— Caesar or Nothing • Pio Baroja Baroja

... that I should like to be aut Caesar aut nullus; and as it is pretty well settled for me that I shall not be Caesar, I am quite content to live in peace as nullus." But the fates had ordered it otherwise. Friends had long been urging him to seek a larger sphere of usefulness; and when, in August, 1827, the headmastership of Rugby became vacant, he applied for ...
— The World's Greatest Books, Vol X • Various

... rabble all tried for a VOICE in the State. What a frightful idea, one's mind to o'erwhelm! What a chorus, dear Dolly, would soon be let loose of it! If, when of age, every man in the realm Had a voice like old Lais, and chose to make use of it! No—never was known in this riotous sphere Such a breach of the peace as their singing, my dear; So bad, too, you'd swear that the god of both arts, Of Music and Physic, had taken a frolic For setting a loud fit of asthma in parts, And composing a fine rumbling base to ...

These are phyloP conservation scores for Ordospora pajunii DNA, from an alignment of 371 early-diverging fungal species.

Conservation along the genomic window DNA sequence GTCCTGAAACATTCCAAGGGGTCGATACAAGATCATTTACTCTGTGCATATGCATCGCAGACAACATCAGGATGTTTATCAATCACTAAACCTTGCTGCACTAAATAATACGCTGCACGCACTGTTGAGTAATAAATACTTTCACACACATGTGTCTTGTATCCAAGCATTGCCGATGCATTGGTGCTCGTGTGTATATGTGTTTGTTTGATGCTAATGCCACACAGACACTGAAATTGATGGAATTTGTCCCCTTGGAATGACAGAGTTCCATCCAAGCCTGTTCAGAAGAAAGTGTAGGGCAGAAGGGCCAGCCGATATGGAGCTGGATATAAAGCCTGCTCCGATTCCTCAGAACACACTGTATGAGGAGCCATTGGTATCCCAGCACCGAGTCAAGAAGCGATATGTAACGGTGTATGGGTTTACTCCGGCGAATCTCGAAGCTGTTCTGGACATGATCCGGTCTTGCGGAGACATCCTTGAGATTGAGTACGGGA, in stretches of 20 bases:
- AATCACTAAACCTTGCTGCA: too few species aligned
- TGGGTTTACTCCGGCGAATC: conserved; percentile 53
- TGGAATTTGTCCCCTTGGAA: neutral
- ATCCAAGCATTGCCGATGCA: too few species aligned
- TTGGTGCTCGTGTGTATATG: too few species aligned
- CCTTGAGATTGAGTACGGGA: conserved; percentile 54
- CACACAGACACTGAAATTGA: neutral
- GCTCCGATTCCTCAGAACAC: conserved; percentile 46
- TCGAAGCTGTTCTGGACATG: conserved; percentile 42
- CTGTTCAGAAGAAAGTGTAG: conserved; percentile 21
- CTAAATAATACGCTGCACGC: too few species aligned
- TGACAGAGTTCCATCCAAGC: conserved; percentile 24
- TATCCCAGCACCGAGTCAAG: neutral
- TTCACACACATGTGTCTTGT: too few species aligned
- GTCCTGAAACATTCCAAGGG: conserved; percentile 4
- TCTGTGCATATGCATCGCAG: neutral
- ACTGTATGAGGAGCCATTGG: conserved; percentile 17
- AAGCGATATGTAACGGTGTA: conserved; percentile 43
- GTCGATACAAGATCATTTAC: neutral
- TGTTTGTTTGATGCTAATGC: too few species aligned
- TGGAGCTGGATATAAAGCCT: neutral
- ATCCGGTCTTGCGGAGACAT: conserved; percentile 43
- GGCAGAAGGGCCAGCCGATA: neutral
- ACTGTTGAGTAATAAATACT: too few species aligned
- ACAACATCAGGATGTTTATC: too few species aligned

— The Humourous Poetry of the English Language • James Parton

... of a Circle. Diameter of a Circle. Area of a Circle. Area of a Triangle. Surface of a Ball. Solidity of a Sphere. Contents of a Cone. Capacity of a Pipe. Capacity of Tanks. To Toughen Aluminum. Amalgams. Prevent Boiler Scaling. Diamond Test. Making Glue Insoluble in Water. Taking Glaze Out of Grindstone. To Find Speeds of Pulleys. To Find ...
— Practical Mechanics for Boys • J. S. Zerbe